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In his directorial debut "Ten Year", Jamie Linden (writer/producer of
"We Are Marshall") introduces us to an extensive cast of characters as
they make preparations to attend Howell Secondary School's Ten Year
reunion. The film opens with a light and humorous air, as we meet the
usual suspects in a film about life post-highschool: The grown up jock
(Chris Pratt) who hopes to make amends for swirlies of the past; the
nerd who broke out of his shell (Justin Long), made it big in the real
world, and plans to conquer women who once spurned him; the rockstar
(Oscar Isaac) who never really found happiness in fame; and of course,
the one that got away (Rosario Dawson). There are a litany of
supporting characters, most of whom contribute not only to making the
film genuinely hilarious, but also support the bigger themes at play in
a big way.
The film is largely predictable, and the characters all feel like they fit nicely into role's that have been hashed out in films of the past. A film like this lives or dies based on the strength of the script and the actors that bring it to the screen. Thankfully, the performances given by the substantial cast breathe life into the film, and for the most part we're laughing and crying right along with them.
Ultimately, despite being a little tired and predictable, Ten Year feels like a high-school reunion for the cast of a John Hughes movie. If you loved John Hughes' seminal high-school coming-of-age flicks, you should do well with Ten Year - a film aiming to remind us that coming-of-age continues well after graduation.
Before I watched this movie, I read some reviews and was on the fence about watching it as most of the reviews were not overly positive, average at best. Well boy are they all wrong IMO!' This movie was such an amazing movie about one night in the life of a bunch of people attending their 10 year high school reunion. Most of us can relate to a lot of the scenes in the movie which makes the movie that much better. I think it was really well written, well acted and offered everything you can ask for. I won't get into too much detail in what the movie is about, but I can tell you that as I began watching it, it did a really great job in slowly reeling me in and about a quarter of the way through, had me hooked to the end! Brilliant little flick and it had a great e ding I might add. Do yourself a favour, don't pay attention to the naysayers and give this movie a chance, you will enjoy it!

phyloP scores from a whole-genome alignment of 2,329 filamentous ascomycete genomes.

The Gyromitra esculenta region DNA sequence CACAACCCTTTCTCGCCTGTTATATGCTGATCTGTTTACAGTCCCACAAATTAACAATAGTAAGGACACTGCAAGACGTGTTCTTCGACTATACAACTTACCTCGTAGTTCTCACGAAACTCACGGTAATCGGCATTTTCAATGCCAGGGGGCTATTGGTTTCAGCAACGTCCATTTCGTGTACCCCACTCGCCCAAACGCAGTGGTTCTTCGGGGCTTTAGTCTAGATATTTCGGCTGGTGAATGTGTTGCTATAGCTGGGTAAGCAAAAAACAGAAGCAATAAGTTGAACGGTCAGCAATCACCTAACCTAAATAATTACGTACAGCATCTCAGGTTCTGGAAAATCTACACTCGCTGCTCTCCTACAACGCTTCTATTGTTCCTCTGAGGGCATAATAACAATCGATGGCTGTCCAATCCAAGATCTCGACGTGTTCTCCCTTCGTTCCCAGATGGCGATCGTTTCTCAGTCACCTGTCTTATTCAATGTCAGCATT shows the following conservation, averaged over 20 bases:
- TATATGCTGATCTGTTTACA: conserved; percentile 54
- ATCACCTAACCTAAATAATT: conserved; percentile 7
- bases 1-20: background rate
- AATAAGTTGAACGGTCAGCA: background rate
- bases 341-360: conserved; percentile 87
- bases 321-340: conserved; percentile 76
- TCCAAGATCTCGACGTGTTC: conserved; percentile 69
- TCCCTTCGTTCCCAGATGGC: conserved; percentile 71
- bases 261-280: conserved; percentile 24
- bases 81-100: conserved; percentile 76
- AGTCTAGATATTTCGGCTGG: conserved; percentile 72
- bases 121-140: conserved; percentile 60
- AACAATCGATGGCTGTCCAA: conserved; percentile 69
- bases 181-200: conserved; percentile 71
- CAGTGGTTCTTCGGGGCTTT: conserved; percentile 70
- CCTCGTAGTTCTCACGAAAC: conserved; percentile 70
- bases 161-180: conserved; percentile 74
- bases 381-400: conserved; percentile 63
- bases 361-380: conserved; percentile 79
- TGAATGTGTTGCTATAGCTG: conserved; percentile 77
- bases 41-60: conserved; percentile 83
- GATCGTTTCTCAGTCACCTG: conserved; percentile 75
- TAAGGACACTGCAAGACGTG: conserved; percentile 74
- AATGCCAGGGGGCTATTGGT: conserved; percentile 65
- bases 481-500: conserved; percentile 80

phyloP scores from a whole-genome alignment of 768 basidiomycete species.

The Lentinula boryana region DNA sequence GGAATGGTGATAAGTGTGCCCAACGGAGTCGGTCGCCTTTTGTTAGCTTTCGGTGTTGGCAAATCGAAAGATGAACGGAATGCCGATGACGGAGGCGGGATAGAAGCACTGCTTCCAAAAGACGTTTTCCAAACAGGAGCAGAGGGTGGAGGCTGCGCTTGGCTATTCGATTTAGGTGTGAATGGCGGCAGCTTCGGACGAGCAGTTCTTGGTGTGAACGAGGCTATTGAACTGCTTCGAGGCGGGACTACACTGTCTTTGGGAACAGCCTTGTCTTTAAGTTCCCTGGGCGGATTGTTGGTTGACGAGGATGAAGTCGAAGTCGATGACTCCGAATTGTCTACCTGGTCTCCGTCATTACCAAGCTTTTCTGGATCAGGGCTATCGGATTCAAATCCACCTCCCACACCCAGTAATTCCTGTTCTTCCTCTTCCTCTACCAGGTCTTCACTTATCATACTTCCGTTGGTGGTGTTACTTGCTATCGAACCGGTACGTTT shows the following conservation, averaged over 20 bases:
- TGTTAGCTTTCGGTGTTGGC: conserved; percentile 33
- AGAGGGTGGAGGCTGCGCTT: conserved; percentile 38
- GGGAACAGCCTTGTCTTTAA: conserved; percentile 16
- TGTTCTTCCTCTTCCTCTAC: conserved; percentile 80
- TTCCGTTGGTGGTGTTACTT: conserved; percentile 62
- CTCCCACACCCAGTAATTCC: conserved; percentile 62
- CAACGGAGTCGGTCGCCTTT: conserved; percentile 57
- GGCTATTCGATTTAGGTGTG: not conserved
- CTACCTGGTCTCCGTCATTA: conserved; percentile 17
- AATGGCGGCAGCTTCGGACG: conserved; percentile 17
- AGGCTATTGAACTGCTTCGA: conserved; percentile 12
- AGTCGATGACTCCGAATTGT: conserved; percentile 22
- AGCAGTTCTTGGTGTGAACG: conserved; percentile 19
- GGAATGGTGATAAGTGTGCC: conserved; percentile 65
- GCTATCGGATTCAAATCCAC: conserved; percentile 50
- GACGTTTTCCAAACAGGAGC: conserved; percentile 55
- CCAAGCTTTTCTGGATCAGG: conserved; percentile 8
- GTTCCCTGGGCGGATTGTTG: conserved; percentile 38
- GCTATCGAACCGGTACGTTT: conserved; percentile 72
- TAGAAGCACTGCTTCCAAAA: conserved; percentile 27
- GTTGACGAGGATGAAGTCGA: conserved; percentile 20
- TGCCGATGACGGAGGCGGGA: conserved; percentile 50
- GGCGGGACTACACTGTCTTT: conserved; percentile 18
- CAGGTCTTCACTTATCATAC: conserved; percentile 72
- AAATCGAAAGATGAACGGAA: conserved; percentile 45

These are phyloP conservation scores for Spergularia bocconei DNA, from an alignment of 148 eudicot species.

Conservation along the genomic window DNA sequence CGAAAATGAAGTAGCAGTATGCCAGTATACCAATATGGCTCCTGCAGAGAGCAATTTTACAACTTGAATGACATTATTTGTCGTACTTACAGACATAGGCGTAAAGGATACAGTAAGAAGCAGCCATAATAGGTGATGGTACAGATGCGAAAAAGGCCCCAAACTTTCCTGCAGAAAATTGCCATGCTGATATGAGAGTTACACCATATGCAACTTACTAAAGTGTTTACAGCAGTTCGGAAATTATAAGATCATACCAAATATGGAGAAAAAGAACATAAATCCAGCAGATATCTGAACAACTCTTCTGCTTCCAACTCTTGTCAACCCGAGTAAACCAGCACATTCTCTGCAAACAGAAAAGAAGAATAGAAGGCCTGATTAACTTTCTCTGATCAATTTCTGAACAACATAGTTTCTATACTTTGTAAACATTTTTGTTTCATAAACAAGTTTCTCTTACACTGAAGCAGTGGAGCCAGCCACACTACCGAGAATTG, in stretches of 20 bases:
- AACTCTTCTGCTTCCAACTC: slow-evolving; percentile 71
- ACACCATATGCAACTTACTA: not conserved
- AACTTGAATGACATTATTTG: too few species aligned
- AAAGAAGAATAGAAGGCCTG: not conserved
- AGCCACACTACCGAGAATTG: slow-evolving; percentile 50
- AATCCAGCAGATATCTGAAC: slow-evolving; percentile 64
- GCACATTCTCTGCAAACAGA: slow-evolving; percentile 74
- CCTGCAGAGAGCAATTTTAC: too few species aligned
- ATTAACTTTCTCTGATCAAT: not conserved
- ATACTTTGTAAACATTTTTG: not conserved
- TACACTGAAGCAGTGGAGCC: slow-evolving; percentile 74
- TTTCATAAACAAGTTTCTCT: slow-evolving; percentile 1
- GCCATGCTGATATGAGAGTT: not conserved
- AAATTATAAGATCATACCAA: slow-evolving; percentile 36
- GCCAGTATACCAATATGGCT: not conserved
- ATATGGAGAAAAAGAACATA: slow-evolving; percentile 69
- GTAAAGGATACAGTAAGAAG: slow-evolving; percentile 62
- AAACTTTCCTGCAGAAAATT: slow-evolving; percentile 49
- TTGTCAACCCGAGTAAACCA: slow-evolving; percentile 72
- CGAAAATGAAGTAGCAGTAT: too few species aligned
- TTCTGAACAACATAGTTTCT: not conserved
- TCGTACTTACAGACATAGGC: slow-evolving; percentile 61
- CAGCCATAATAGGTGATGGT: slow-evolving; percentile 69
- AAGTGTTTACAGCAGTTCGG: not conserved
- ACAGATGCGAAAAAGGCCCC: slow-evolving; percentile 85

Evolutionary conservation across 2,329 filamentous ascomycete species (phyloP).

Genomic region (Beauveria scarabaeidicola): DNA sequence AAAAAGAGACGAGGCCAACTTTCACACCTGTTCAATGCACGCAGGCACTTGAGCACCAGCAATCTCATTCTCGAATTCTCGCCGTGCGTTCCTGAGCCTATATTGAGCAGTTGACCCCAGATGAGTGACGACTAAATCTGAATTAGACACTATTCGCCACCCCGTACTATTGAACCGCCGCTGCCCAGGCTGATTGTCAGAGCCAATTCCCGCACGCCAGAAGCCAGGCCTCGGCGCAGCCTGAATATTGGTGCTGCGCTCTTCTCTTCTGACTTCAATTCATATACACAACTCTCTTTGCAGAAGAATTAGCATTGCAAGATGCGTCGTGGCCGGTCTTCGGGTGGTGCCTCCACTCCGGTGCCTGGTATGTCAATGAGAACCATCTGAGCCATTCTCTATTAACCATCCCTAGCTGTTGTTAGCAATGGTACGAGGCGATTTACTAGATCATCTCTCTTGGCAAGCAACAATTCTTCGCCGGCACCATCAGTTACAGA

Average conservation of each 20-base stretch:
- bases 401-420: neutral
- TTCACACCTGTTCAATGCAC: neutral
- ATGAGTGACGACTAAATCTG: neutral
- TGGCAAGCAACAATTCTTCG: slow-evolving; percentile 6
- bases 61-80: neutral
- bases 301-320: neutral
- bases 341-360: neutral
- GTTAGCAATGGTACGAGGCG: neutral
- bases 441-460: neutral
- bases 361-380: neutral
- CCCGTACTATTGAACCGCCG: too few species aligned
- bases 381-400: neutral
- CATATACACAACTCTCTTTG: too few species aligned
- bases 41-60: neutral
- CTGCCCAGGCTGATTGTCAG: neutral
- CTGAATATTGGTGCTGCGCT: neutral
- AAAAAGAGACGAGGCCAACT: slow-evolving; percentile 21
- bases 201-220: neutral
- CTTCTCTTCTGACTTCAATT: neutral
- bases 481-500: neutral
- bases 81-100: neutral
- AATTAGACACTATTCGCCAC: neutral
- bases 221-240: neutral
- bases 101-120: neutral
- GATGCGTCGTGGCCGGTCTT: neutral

*** This review may contain spoilers ***
In "Grosse Point Blank," John Cusack, a hit-man, attends his high
school reunion and to the strains of Queen's "Under Pressure," gazes at
a classmate's infant. The child's mom tells him that when you're a
teen, you think your life is over when you grow up and have a family,
but really, "it's just beginning." Would that that kind of insight was
more frequent in "Ten Years," in which representatives from all the
typical cliques attend their high school reunion, for the reasons
quoted in the tagline. Like real life reunions, there's a lot of
intoxication, true confessions and mundane conversation. The one bright
spot is Chris Pratt, who plays a former bully turned family man,
determined to "apologize" to everyone he used to torment. (Sample
attempt to do this: "Wow, you look all normal and (bleep).") Pratt
throws himself into the role with an abandon I wished some of the other
"Ten Years," is oddly devoid of pop culture and historic event references that you might expect. This might mean it won't seem too dated eventually, but it also makes it bland. No one mentions the current economic recession (that I recall) or brings up the difficulty of finding/keeping a job, any job. While this might be a downer, it still seems a strange omission. The big secrets the characters are concealing are more generalized. It's like eavesdropping on a real life reunion, but with movies, I at least want more drama than I saw here.
This film is about a group of high school classmates having a ten-year
"10 Years" has a lot of recognisable actors, but none of these talents are put into good use. The characters are poorly introduced, we don't get to know who they were in the past and who they are now. The plethora of characters, with their plus ones make a huge number of people to follow, which adds to the complexity of the plot. The events that happen are dull and uninteresting, and I just don't care about what they do with rolls of toilet paper or how bad they sing in karaoke. They only pair of characters that is remotely interesting is the rock star and the girl in yellow shoes. They have chemistry together. In short, I found "10 Years" very dull and uninteresting.
Definitely worth seeing. I thoroughly enjoyed this movie. It doesn't
delve too deep. Its a simple story about a high school reunion but it
really nails it.
I kept seeing reviews and tweets from people along the lines of "everyone can relate to something in this movie." It is true. I teared up during a couple parts.
I will buy this movie and I highly recommend it. Its a perfect little movie about 1 night. The acting is great and you'll enjoy a lot of laughs and maybe even a few tears.
We can all relate to what you will see in this movie... in one way or another.
¨Now the party can start!¨